Note that the rains are unpredictable and may come early or extend beyond their typical time frames. It is possible to experience mostly dry weather conditions during the rainy season, just as it is possible to have heavy rain during the dry season.
Some climbers prefer to summit during a full moon.
When the peak of Kilimanjaro and magnificent glaciers are lit up by the full moon, the view is absolutely stunning. For this reason alone, some climbers schedule their trek to coincide with this celestial event, occurring once a month. However, a practical reason for climbing at these times is that a bright moon along with a clear sky will improve your visibility throughout your climb, and most importantly, during the summit attempt.
Below are full moon dates:
To summit during a full moon, a 7-day climb should start 5 days prior to the full moon date. It is not necessary to summit on the exact full moon date to take advantage of moonlight. A summit on the day before or day after is also beneficial. We offer several group climbs with full moon summits every month during the dry season. These dates tend to be the first to book completely full well in advance.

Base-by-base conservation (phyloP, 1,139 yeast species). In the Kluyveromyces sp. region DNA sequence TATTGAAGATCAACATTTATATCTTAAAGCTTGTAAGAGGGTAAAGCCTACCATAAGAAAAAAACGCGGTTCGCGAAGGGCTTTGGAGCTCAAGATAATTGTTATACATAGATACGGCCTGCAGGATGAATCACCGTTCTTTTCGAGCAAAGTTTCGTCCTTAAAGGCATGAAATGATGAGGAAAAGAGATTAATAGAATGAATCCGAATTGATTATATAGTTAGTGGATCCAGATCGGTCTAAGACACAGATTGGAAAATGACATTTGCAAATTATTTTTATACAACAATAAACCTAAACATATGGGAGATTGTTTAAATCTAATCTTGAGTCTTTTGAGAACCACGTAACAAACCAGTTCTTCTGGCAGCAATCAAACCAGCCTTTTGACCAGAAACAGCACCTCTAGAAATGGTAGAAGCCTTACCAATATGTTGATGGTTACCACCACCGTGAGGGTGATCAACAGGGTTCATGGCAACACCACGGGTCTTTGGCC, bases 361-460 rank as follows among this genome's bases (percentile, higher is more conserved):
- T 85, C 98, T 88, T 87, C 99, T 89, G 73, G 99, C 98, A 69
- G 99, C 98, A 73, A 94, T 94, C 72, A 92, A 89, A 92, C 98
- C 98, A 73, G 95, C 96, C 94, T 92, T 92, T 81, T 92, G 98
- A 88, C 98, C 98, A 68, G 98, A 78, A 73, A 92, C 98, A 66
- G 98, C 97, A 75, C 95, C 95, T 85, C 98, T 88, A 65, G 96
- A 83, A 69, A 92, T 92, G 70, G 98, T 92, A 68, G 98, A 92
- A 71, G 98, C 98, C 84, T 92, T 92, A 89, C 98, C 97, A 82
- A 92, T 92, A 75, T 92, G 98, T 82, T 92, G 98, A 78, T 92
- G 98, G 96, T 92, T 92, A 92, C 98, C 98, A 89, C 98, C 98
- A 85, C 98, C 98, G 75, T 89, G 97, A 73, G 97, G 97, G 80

For those who favor a less crowded climb, avoid the full moon completely as these dates attract many climbers. Another method of dodging crowds is to choose an “off” day of departure. Most climbers will begin their climbs on Saturday, Sunday or Monday, with routes lasting 6 to 7 days. We have many clients who climb with or without the full moon, and clients are equally satisfied with either itinerary.
You can go anytime, but do it sooner rather than later.
What makes Mount Kilimanjaro unique is that despite its close proximity to the equator, it is crowned with ice. The glaciers have existed here for more than 11,000 years. They used to be more than 300 feet (100 m) deep and extended 6,500 feet (2,000 m) from the mountain top. However, due global warming and long term climactic cycles, the ice has been vaporizing at an alarming rate. Some scientists estimate that by 2025 the glacier will completely be gone.